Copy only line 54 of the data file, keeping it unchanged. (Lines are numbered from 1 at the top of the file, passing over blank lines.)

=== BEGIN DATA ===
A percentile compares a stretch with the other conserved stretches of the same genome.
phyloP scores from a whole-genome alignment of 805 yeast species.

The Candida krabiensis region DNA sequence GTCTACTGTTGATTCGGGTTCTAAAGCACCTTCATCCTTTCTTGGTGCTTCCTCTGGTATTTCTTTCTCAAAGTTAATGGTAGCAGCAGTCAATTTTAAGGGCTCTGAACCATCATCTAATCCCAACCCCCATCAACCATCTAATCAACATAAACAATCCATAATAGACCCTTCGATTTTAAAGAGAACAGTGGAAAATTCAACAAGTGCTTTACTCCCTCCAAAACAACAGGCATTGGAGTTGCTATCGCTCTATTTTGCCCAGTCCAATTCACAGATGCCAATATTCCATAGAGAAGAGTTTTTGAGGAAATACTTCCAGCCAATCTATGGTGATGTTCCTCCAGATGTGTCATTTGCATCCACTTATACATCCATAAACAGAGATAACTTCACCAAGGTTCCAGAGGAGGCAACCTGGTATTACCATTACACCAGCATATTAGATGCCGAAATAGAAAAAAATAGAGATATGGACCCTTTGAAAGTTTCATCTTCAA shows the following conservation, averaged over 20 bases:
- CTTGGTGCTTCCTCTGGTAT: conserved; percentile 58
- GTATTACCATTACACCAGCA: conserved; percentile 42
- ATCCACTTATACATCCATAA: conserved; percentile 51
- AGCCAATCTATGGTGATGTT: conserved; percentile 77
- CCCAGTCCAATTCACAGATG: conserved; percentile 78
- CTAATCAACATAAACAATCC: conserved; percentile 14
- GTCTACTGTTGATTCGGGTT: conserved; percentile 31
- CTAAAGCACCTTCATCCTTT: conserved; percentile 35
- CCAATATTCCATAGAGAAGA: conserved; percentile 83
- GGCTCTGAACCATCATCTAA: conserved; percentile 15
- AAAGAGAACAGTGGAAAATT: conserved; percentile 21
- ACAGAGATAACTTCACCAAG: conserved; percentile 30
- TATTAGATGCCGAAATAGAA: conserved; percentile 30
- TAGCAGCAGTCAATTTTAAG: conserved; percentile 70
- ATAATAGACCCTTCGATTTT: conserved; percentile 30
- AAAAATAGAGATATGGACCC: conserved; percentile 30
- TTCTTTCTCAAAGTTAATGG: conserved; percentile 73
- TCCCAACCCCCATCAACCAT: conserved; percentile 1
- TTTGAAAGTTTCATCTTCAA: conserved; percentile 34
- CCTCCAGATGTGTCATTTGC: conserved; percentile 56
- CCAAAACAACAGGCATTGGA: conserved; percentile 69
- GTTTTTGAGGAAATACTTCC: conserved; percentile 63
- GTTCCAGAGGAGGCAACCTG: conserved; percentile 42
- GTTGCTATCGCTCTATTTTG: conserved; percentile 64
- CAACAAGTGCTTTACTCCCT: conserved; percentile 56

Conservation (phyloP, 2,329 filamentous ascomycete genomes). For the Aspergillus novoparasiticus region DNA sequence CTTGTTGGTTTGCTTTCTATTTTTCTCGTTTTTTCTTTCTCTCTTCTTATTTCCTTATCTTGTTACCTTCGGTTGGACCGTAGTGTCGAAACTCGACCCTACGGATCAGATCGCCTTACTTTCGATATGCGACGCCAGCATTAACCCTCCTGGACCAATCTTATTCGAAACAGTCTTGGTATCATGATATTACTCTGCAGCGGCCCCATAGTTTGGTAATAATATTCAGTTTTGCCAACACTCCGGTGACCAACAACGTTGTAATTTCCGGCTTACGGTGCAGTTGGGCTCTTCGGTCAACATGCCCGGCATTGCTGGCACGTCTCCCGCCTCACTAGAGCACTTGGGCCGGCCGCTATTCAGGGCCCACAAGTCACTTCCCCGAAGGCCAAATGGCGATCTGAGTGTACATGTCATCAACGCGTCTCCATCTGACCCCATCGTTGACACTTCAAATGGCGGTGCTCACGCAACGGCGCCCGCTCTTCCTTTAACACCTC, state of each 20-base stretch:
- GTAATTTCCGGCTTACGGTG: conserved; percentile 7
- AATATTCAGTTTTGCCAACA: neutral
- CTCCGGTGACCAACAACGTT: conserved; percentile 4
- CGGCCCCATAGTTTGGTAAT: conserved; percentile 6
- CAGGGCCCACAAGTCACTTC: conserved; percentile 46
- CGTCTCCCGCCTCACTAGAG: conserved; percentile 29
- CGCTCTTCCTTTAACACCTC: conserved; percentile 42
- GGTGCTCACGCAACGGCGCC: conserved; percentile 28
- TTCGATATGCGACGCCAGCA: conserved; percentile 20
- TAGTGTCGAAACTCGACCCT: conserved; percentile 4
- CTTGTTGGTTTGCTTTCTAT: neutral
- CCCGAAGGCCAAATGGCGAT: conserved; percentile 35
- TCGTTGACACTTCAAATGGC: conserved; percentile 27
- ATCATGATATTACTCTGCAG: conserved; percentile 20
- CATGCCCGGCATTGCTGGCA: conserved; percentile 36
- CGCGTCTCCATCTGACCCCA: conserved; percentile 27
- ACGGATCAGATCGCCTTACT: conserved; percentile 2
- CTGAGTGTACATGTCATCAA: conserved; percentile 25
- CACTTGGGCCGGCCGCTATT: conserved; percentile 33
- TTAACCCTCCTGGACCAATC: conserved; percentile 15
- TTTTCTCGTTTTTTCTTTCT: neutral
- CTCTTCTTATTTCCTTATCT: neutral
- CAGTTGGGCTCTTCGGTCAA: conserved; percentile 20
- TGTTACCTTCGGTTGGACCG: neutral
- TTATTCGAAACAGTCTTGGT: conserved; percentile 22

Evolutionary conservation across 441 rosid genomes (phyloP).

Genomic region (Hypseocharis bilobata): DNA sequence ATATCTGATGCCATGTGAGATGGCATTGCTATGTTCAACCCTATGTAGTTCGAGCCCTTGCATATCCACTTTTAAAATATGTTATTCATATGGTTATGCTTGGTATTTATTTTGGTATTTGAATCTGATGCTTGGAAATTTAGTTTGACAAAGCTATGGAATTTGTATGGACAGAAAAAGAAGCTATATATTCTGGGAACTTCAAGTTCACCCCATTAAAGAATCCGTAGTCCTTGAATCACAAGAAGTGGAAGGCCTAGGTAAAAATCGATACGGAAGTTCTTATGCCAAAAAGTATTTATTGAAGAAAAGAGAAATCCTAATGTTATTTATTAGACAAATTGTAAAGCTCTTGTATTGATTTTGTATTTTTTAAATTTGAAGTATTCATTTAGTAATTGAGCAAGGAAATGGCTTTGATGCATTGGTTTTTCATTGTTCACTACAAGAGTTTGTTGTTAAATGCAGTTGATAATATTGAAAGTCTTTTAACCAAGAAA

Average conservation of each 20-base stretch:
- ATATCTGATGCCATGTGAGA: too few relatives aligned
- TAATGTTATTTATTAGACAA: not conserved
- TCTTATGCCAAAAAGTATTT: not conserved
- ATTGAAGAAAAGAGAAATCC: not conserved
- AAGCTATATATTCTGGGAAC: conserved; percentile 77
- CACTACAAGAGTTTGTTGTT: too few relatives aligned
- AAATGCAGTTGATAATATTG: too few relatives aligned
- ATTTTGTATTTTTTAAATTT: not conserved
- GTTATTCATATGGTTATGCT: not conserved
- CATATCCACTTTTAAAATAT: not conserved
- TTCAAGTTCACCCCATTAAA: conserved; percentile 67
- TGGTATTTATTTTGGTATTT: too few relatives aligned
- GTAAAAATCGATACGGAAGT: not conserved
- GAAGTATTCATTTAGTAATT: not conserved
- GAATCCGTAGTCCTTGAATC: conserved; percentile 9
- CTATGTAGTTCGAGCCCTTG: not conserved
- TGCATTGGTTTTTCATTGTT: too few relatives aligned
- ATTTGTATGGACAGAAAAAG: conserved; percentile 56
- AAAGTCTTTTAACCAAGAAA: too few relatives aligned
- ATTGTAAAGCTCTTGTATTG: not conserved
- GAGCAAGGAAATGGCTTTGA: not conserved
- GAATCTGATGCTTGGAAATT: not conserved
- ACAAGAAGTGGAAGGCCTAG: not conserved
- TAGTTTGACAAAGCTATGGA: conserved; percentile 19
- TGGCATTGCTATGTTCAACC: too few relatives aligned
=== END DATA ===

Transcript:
- TTATTCGAAACAGTCTTGGT: conserved; percentile 22